In Figure 1 we display the contours of the exact and approximate vorticity for, respectively on the left and on the right. In Figure 2 we display the contours of the exact and approximate streamlines for, respectively on the left and on the right. In Figure 3 we display the exact and approximate vorticity along the first diagonal. In Figure 4 we display the exact and approximate stream function along the first diagonal.

6. Extention to the Navier-Stokes Equations

Let us first recall the Navier-Stokes equations expressed in the stream function and vorticity formulation.

(6)

We use the method of characteristics of first order for the time-discretization of the vorticity particle derivative, namely

(7)

Figure 1. Exact (left) and approximate (right) vorticity contours.

Figure 2. Exact (left) an approximate (right) streamline.

Figure 3. Exact an approximate vorticity along the first diagonal.

Figure 4. Exact an approximate stream function along the first diagonal.

is the solution of the problem:

(8)

We obtain:

(9)

from which we derive the scheme:

(10)

where

System (10) is nothing but a generalized Stokes problem problem of the type (3). Hence we can use the above described algorithm to solve it. The main difficulty is the computation of.

7. Numerical Tests

In order to validate our approach, we present the driven cavity flow results.

In Figure 5 we display the streamlines and vorticity contours for. In Figure 6 we display the comparison along the first diagonal between the vorticity (respectively the stream function) obtained with the characteristics method and the one obtained with the linearization method employed in [4]. In Figure 7 we display the streamlines and vorticity contours for Re = 100.

The numerical results presented in this Section not only confirms the adequacy and economy of our approach to solve the incompressible Navier-Stokes in two-dimension space, but also illustrates that it can be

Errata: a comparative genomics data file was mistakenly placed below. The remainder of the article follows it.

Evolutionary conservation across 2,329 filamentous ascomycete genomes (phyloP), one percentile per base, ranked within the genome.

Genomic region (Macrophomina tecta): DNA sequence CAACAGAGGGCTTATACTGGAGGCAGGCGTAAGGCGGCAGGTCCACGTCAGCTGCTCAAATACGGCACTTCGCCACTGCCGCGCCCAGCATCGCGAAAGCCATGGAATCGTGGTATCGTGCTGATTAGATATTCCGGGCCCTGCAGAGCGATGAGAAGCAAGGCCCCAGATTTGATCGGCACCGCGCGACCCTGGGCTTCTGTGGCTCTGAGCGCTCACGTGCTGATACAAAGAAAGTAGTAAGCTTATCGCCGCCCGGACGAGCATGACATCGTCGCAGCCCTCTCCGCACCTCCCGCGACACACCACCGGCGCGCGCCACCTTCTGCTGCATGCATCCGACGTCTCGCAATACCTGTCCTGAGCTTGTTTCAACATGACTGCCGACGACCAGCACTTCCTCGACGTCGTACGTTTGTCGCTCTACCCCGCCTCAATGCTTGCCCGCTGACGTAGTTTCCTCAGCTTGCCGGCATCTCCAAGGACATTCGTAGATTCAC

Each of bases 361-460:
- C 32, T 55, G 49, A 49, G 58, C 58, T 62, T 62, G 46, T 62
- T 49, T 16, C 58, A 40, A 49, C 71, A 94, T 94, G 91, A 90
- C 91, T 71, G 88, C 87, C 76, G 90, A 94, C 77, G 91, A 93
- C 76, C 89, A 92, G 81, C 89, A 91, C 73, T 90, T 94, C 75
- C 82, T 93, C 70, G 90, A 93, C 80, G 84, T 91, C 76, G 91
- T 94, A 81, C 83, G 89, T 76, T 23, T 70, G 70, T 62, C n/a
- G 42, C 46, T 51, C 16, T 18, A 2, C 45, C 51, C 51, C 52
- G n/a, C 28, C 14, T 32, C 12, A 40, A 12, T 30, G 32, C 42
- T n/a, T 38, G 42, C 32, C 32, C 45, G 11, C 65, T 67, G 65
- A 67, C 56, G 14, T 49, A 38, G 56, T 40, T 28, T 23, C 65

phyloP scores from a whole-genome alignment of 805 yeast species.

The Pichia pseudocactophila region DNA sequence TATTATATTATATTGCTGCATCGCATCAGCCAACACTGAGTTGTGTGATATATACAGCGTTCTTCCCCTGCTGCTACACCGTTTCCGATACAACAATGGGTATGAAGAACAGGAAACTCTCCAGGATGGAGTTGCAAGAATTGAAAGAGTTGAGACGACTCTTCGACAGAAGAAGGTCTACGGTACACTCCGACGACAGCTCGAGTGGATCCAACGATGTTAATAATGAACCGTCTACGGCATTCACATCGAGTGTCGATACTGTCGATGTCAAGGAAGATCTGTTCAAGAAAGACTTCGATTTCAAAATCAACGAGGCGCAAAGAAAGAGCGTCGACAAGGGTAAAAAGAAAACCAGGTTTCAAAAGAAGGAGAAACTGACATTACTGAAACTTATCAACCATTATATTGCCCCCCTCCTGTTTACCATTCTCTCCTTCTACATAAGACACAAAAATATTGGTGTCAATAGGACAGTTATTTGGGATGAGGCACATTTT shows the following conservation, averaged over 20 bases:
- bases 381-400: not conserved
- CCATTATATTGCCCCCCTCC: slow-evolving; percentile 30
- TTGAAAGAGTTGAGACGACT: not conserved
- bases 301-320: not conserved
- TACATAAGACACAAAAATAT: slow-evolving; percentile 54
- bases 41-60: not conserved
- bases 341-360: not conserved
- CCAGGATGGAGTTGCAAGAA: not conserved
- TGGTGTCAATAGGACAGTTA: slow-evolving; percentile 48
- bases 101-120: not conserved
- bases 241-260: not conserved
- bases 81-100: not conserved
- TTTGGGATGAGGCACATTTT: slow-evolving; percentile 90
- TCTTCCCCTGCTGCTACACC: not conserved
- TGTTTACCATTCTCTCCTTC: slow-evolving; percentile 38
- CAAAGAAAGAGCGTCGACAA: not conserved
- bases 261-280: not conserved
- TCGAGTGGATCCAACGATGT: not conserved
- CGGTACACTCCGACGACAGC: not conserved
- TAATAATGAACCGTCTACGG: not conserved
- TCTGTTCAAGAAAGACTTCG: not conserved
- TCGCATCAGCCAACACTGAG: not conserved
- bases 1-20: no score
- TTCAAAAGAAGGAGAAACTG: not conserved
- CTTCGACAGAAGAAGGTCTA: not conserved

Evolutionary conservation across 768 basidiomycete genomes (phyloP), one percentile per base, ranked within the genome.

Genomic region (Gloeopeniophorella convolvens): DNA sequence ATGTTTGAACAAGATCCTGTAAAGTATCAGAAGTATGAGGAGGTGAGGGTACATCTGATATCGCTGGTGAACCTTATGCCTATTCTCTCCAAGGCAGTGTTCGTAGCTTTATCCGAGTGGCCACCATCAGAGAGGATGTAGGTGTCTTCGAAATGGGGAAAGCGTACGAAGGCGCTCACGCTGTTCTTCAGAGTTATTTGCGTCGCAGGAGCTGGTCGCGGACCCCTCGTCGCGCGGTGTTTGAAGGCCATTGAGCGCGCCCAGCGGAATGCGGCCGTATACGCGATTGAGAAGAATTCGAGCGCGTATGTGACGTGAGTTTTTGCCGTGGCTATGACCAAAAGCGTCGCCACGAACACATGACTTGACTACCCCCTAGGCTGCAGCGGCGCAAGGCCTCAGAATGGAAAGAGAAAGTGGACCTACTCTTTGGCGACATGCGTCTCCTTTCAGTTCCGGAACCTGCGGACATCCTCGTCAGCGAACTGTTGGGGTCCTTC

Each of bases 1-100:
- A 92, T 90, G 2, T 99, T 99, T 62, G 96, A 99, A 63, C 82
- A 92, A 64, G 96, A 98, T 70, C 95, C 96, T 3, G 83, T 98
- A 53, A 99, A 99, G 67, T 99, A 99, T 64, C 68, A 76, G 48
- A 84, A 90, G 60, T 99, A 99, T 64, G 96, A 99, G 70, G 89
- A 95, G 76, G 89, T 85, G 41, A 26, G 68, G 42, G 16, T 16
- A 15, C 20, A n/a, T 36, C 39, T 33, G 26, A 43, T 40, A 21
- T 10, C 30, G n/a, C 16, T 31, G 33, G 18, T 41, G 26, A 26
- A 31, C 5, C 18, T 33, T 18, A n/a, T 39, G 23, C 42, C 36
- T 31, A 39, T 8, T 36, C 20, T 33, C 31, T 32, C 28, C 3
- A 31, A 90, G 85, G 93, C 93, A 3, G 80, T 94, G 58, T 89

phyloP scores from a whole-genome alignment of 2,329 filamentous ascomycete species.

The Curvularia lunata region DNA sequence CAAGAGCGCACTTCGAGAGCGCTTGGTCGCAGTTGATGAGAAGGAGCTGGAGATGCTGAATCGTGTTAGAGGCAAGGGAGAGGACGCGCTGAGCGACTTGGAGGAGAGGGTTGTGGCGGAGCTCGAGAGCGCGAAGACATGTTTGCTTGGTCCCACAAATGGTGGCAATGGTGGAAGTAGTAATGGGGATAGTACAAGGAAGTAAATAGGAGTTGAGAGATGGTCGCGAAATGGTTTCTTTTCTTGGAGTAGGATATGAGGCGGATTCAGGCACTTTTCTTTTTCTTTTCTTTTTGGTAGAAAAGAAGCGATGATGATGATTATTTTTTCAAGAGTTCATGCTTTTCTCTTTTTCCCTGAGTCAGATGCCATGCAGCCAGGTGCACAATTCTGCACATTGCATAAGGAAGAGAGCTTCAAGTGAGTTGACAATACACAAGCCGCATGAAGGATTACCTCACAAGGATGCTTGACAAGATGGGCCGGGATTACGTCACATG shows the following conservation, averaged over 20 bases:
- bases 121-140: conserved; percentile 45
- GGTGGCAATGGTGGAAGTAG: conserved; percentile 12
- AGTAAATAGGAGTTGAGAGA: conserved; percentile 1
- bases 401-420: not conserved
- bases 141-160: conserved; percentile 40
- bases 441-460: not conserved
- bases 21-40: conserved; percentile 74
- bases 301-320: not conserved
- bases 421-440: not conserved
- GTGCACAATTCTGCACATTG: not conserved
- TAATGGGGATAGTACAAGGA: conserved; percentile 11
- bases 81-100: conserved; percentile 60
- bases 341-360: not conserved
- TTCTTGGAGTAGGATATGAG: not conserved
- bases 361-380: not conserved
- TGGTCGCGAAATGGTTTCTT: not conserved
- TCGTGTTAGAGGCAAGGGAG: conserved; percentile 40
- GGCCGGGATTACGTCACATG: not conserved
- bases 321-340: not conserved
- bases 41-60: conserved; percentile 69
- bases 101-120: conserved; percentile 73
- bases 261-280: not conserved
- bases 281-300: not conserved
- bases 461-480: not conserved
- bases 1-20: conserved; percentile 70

Figure 5. Re = 100. Vorticity computed with characteristic method, stream function computed with characteristic method.

Figure 6. Re = 10. Comparison of the two solutions along the first diagonal.

Figure 7. Re = 100. Vorticity computed with characteristics method, streamline computed with characteristics method.

suitably combined with the characteristics method. However the main difficulty of such combination is the choice of the time step. Unfortunately when the Reynolds number increases this issue becomes critical. In this case it is advisable to use moving meshes or yet a higher order characteristics method, in order to improve the quality of the numerical results.

REFERENCES

1. F. A. Ghadi, V. Ruas and M. Wakrim, “A Mixed Finite Element to Solve the Stokes Problem in the Stream Function and Vorticity Formulation,” Hiroshima Mathematical Journal, Vol. 28, No. 3, 1998, pp. 381-398.
2. R. Glowinski and O. Pironneau, “Numerical Methods for the First Bi-Harmonic Equation and for the Two-Dimensional Stokes Problem,” SIAM Review, Vol. 21, No. 2, 1979, pp. 167-212. doi:10.1137/1021028
3. F. A. Ghadi, V. Ruas and M. Wakrim, “A Mixed Method to Solve the Evolutionary Stokes Problem in the Stream Function and Vorticity Formulation,” Proceedings of LUXFEM, Luxemburg, 13-14 November 2003.